April 24, 2017 - 12:12 AMT
PanARMENIAN.Net - Two Turks - one Muslim, the other Christian - spoke at a commemoration in Worcester on Sunday, April 23 of the Armenian Genocide, the mass killings of 1.5 million Armenians that began 102 years ago at the hands of the Ottoman Empire, Telegraph.com reports.
“We have a duty to face our past,” said Burcin Gercek, a journalist and author from Istanbul who is a doctoral student at Clark University’s Strassler Center for Holocaust and Genocide Studies.
“Of course, justice cannot be done for killed people,” she said. “It’s too late for that. But at least a recognition, an official apology, and some steps concerning the Armenian cultural heritage in Turkey could be positive steps.”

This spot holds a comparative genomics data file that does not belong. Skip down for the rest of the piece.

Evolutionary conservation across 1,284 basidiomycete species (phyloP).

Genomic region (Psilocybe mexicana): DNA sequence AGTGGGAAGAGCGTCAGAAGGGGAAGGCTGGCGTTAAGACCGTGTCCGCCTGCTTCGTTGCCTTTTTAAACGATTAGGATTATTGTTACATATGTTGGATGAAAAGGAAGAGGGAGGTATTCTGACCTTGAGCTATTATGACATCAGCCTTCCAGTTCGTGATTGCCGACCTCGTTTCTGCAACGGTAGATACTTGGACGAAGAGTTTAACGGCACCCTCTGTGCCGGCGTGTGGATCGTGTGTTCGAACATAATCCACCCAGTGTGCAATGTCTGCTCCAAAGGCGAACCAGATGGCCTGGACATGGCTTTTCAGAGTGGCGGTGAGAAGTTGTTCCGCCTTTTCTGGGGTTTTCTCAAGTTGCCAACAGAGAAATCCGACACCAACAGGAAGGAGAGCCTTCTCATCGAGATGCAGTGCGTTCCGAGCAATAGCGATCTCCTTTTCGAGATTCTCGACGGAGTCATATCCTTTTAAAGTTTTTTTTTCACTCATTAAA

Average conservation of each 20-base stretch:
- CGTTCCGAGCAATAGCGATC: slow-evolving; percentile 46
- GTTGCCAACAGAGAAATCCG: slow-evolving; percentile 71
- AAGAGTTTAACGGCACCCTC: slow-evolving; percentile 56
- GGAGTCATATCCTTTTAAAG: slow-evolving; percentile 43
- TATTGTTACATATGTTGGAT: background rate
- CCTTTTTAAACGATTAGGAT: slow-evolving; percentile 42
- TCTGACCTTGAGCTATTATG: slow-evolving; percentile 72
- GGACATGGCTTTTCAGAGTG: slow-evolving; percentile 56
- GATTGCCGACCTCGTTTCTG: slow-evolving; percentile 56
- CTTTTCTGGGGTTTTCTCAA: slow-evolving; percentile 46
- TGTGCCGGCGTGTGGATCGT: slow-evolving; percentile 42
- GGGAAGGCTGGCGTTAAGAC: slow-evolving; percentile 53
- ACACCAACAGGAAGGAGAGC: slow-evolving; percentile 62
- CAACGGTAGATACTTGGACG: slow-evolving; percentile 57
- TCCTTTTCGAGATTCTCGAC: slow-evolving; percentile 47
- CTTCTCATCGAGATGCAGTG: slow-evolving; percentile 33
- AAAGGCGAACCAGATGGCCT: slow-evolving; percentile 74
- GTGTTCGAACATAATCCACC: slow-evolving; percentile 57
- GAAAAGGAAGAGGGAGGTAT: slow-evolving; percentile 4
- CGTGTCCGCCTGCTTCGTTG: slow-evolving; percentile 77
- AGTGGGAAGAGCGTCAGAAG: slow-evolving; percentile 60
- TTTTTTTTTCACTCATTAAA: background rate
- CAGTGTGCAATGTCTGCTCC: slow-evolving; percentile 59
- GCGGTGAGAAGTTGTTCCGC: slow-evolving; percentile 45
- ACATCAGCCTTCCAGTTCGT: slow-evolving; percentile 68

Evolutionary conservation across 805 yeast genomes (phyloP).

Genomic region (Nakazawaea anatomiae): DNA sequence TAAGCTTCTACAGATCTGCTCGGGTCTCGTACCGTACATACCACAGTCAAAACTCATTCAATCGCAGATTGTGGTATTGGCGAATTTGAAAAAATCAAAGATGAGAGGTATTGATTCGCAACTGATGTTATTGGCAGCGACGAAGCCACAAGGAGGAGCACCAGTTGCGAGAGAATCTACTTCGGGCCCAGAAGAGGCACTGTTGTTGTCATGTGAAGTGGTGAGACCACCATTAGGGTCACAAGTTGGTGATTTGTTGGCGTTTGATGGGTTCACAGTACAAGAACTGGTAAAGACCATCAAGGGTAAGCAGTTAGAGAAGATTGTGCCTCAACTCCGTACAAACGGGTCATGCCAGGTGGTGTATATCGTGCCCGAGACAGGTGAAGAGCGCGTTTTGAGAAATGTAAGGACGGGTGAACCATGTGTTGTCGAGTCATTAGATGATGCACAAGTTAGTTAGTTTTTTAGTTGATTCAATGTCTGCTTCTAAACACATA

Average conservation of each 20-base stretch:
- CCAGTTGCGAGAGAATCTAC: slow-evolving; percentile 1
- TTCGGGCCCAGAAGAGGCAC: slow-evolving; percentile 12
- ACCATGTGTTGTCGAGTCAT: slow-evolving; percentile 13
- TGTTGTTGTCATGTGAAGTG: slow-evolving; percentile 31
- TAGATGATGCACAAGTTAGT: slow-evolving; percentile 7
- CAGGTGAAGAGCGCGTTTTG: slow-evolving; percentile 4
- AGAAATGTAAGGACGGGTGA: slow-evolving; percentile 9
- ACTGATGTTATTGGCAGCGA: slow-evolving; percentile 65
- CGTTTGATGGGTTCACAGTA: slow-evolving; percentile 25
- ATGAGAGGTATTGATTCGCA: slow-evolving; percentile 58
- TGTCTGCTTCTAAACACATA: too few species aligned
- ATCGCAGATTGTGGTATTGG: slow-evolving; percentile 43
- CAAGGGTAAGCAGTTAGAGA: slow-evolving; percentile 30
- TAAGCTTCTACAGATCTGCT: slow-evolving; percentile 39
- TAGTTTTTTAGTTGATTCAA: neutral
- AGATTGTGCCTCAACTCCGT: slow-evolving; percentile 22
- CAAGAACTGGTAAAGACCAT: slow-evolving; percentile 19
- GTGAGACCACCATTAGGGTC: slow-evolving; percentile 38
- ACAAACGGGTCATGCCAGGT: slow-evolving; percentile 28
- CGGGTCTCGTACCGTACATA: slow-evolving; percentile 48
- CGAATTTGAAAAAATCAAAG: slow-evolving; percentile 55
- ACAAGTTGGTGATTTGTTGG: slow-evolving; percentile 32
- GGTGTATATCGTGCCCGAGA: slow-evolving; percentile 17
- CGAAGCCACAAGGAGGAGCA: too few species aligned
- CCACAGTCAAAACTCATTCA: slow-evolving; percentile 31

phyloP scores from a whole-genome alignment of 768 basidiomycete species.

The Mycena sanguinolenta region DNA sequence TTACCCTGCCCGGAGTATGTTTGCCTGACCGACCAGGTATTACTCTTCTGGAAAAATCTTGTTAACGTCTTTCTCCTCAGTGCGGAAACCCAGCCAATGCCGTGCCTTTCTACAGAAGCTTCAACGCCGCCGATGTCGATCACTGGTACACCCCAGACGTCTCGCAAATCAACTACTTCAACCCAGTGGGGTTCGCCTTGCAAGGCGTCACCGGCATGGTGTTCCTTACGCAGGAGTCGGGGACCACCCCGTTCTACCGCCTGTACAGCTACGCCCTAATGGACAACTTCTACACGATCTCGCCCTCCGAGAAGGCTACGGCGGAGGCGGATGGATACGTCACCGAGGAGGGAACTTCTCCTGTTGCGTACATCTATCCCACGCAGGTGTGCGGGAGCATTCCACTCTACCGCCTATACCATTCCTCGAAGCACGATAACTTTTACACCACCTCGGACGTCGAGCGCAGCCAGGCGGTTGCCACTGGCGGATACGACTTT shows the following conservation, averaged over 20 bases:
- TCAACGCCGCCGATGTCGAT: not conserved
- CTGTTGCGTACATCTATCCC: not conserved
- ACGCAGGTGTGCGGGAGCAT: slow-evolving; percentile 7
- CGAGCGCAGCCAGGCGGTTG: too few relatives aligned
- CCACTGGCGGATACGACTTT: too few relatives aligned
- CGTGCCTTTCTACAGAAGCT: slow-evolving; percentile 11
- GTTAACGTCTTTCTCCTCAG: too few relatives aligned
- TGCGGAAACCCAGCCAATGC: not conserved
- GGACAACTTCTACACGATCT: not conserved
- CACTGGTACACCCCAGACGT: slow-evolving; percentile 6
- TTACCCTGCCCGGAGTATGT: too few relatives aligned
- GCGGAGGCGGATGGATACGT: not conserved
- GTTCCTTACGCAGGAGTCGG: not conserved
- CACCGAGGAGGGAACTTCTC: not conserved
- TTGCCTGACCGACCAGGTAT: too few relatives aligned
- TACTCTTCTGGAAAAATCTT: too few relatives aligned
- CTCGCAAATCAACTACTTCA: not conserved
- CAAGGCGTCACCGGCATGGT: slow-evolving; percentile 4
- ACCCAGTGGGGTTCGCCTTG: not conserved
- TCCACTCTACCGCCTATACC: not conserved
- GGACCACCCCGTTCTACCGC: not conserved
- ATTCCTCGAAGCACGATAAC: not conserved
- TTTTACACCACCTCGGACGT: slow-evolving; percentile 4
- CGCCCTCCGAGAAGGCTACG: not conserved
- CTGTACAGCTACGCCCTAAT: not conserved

The successor to the Ottoman Empire, today’s Republic of Turkey, has rebuffed calls to formally recognize the mass slayings as genocide or apologize.
For the descendants of survivors of what has been called the Armenian Holocaust, the crimes committed by the Turks a century ago remain closely felt.
“May God bless all victims who did not even have a gravestone,” said Emre Can Daglioglu, 31, an Orthodox Christian from Antakya, in southern Turkey, on the Syrian border.
“We have to apologize for what’s happened in the Ottoman Empire, not only in 1915 but at the end of the 19th century,” he said. “I am trying to pay my debt in that sense to the Armenians.”